I love my work. I don’t know anyone who can say that.
I don’t want to fill the next purchase order. I don’t want to pull parts for a high tech manufacturing firm. I don’t care if we are ISO certified for whatever revision  we’re on.

I don’t want a corner office with a window. I don’t want to wear $700 suits to work. I especially don’t want to wear panty hose to work!

I don’t want to give performance reviews. I don’t want to design the next Apple campaign.

I just don’t care about the things I was trained to care about during my MBA.

I just want to change the world.

But no matter how much I love my work, I’m still tired.

It’s exhausting. At it wears me out.

And the bottom line is more elusive.

I usually use TaDa to keep track of my ToDo list, but this is much more accessible:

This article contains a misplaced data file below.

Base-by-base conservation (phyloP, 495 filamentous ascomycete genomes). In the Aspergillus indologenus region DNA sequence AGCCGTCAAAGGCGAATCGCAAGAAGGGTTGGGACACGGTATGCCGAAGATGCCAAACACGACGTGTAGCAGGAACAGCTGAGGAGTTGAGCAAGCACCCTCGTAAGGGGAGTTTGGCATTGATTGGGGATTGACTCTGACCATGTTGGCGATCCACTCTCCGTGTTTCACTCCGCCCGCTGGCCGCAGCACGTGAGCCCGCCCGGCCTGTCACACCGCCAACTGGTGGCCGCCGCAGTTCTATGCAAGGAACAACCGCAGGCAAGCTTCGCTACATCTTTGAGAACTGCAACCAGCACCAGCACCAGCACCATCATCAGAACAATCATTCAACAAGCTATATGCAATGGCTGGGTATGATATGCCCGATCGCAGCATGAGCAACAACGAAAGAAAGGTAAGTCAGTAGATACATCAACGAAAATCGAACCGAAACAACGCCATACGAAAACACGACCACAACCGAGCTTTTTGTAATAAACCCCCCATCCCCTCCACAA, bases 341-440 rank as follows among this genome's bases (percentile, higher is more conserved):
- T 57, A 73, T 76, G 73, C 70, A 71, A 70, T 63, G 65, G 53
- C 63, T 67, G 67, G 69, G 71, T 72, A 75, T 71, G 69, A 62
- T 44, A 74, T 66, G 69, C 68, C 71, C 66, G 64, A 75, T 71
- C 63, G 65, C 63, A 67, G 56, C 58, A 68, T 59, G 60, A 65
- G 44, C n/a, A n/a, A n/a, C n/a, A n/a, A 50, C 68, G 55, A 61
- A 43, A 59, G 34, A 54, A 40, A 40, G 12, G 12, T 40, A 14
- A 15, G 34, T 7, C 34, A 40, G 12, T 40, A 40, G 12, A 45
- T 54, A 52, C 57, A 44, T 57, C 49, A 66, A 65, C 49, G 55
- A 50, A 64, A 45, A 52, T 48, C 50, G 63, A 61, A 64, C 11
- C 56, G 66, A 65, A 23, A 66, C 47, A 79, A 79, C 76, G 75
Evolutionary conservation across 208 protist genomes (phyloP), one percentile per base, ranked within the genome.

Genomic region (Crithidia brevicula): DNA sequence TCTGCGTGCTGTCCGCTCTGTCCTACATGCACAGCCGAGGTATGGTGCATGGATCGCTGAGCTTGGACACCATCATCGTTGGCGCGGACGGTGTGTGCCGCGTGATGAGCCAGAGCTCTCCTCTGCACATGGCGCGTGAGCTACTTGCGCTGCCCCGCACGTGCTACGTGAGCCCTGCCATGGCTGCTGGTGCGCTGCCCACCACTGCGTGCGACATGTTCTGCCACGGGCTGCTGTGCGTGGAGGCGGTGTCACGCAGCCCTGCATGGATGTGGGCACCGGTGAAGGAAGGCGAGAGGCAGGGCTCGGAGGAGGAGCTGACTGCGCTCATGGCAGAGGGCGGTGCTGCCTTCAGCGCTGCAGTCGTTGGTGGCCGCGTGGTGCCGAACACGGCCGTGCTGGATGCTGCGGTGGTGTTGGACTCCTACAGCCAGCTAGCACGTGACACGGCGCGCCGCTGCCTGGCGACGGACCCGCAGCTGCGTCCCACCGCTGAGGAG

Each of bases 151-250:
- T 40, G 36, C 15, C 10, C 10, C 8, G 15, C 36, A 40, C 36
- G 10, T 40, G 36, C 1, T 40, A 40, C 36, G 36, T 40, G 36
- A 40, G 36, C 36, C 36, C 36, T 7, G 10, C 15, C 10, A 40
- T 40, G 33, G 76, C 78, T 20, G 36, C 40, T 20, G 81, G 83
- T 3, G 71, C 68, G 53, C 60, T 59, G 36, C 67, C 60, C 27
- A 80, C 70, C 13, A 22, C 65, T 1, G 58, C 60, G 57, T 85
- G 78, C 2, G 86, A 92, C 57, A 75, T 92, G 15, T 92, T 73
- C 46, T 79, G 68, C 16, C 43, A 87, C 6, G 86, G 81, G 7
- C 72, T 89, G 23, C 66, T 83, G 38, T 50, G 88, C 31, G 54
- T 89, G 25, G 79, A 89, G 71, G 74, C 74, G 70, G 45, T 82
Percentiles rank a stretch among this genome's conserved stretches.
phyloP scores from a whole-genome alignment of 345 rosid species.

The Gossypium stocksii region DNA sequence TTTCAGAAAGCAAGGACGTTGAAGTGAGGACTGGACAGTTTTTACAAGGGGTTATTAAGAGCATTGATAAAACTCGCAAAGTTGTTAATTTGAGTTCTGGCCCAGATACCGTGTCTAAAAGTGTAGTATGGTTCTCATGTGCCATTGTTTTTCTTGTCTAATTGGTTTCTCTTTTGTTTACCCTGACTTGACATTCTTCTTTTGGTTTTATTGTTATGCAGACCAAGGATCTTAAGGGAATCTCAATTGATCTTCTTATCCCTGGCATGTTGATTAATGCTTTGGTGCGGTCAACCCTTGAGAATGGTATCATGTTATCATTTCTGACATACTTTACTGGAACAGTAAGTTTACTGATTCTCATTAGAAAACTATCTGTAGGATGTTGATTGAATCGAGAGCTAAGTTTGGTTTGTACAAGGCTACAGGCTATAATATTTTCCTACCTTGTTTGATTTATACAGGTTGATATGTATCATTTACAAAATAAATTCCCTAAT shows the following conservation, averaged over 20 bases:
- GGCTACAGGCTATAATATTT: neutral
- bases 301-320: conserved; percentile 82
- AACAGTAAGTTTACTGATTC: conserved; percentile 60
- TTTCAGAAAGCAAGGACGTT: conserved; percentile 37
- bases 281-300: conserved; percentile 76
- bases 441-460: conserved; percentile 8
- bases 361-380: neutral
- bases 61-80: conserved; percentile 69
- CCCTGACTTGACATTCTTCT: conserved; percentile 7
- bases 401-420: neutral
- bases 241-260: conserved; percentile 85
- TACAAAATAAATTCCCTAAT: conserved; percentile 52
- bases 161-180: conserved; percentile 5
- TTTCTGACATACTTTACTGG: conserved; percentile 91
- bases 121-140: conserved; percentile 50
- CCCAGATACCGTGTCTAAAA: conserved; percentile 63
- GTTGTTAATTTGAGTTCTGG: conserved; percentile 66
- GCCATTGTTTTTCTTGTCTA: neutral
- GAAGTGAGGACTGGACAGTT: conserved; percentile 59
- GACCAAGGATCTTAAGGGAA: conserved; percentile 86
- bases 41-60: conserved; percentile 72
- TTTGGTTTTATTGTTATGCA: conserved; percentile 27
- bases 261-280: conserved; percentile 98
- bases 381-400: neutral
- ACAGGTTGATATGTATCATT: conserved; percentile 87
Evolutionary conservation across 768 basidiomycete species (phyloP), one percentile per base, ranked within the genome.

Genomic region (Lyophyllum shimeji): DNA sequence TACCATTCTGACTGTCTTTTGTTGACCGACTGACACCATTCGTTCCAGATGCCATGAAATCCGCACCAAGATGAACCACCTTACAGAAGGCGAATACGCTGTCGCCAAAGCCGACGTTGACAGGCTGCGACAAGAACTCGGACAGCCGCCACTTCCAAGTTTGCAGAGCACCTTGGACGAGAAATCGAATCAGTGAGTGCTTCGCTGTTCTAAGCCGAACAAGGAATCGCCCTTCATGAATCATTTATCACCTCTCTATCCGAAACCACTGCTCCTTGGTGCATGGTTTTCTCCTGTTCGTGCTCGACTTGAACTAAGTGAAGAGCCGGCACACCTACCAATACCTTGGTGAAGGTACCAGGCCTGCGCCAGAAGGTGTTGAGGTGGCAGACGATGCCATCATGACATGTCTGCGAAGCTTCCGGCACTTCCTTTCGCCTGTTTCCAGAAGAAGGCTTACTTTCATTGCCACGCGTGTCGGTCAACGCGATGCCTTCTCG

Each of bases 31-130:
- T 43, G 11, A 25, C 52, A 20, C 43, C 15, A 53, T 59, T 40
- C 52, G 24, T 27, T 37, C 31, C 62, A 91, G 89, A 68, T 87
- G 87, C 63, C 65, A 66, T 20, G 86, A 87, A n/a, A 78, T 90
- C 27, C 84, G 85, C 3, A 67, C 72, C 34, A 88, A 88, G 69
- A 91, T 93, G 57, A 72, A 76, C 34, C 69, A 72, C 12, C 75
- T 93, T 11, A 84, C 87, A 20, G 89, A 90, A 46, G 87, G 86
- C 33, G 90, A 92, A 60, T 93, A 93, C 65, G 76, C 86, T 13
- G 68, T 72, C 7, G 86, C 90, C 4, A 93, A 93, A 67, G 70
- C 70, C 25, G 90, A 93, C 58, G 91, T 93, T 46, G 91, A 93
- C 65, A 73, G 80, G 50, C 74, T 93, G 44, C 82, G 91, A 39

• Send stuff to Rich
  • Enter participants from TMCLB into database
  • Review docs and web sites from DMiller memo prior to local NCDD conference planning team
  • Draft budget for BSF
  • Send stuff to Janice
  • Write two scripts for Univision broadcast
  • Meet with Elaine re: web site (try to reschedule)
  • Work with Silona and BSF on Transparent Federal Budget
  • Set up schedule with Jill
  • Redesign training for Monday and Wednesday
    • Get photocopies
    • Get food
    • Get other supplies – flip charts, tape, stands (ask Dolly)
  • Get Reporting stuff nailed down
    • Recruit reporters
    • Find training notes from Marla
    • Schedule virtual workshop
    • Develop template for reporting
  • Submit receipts and invoices
    • Fort Collins
    • E3 Training in Round Rock
    • E-Democracy Trip
  • Blog screening of Desert Bayou
  • Birthday for bro
  • Prepare presentation to E3 board
  • Recruit bloggers for Thursday
    • Post their bios
    • Notify Bob and Lance
    • Develop template
    • Develop checklist of what to do
    • Find out if Rudy is filming
    • Post bios of John and Alberta
  • Prep for Desert Bayou screening:
  • Listen to my speech and take notes for article: http://www.e-democracy.org/center/libraries_panel.m4a